# Binary Search : Extra Care

Author - FrugalisMinds

So you might be aware of the algorithm of *Binary Search*, simple one right. But there is simple bug lies in Binary Search if we don't care at all while writing the codes and most of the beginner does same. Here is Java Edition of Algorithm -

public static int binarySearch(int[] a, int key) { | |

int low = 0; | |

int high = a.length - 1; | |

while (low <= high) { | |

int mid = (low + high) / 2; | |

int midVal = a[mid]; | |

if (midVal < key) | |

low = mid + 1 | |

else if (midVal > key) | |

high = mid - 1; | |

else | |

return mid; // Key has found | |

} | |

return -1; // key not found. | |

} |

So what's Bug Here or do you think everything is okay here? The Bug is in the line

int mid = (low + high) / 2; |

In *Programming Pearls* Bentley says that the analogous line "sets m to the average of l and u, truncated down to the nearest integer." On the face of it, this assertion might appear correct, but it fails for large values of the `int`

variables `low`

and `high`

. Specifically, it fails if the sum of `low`

and `high`

is greater than the maximum positive `int`

value (231 - 1). The sum overflows to a negative value, and the value stays negative when divided by two. In C this causes an array index out of bounds with unpredictable results. In Java, it throws `ArrayIndexOutOfBoundsException`

.

This bug can manifest itself for search space is 230 or greater (roughly a billion elements).

So what's best way to fix the Bug? Here's the **one** way manually add half the range to the low number:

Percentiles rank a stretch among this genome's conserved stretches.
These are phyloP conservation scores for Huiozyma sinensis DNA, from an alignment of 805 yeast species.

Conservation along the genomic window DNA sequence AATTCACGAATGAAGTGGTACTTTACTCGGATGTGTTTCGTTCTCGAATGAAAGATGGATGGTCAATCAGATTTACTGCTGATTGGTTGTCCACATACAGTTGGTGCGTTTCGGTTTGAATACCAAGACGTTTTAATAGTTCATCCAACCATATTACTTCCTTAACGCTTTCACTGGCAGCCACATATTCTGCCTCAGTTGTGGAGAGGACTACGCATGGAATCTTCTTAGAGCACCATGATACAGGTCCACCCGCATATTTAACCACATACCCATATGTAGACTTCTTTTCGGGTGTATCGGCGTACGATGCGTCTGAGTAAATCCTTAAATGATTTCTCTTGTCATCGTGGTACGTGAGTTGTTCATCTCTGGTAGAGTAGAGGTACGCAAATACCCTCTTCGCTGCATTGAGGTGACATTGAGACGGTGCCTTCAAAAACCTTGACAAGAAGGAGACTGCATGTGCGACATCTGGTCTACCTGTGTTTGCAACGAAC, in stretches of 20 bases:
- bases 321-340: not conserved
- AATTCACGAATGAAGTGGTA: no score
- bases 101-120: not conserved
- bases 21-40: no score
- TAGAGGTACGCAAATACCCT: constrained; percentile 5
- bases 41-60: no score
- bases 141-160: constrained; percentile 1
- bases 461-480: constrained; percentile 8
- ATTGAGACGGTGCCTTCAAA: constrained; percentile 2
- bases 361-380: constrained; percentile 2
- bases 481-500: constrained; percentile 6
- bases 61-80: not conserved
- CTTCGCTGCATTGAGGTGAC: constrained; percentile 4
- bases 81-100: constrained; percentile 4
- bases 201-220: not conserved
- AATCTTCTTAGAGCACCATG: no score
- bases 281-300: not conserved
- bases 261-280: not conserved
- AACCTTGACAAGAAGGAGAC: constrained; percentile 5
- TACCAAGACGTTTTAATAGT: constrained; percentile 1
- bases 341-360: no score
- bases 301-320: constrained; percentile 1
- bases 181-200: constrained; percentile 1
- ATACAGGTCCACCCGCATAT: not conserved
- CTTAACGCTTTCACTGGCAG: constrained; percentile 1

int mid = low + ((high - low) / 2); |

Do you know how this works,

Calculation without adjustment would've been like 5 + 10 = 15 -> 15/2 = 7.5

here, sum can cause overflow but not subtraction.

5 + (10-5)/2 == 5 + 5/2 == 5 + 2.5 == 7.5 . We calculate the average difference instead of actual average and add it to smaller number to get same results.

**Second** way to fix this is using logical bit shifting.

int mid = (high + low)>>>1; |

Where >>> is logical right shift operator.

Reason this works is, logical bit shift unlike arithmetic shift considers sign bit also in shift operation. When overflow happens addition operation sets sign-bit to store result. This is still valid summation but interpreting it as signed int will have wrong results.

eg,

1111 unsigned represents 31

signed represents - 15

Also as we know right shift bit operation is equivalent to dividing by 2.
So, shift considering the extra bit results,

0111. ie, 15.

**Happy Exploring and Happy Coding...**

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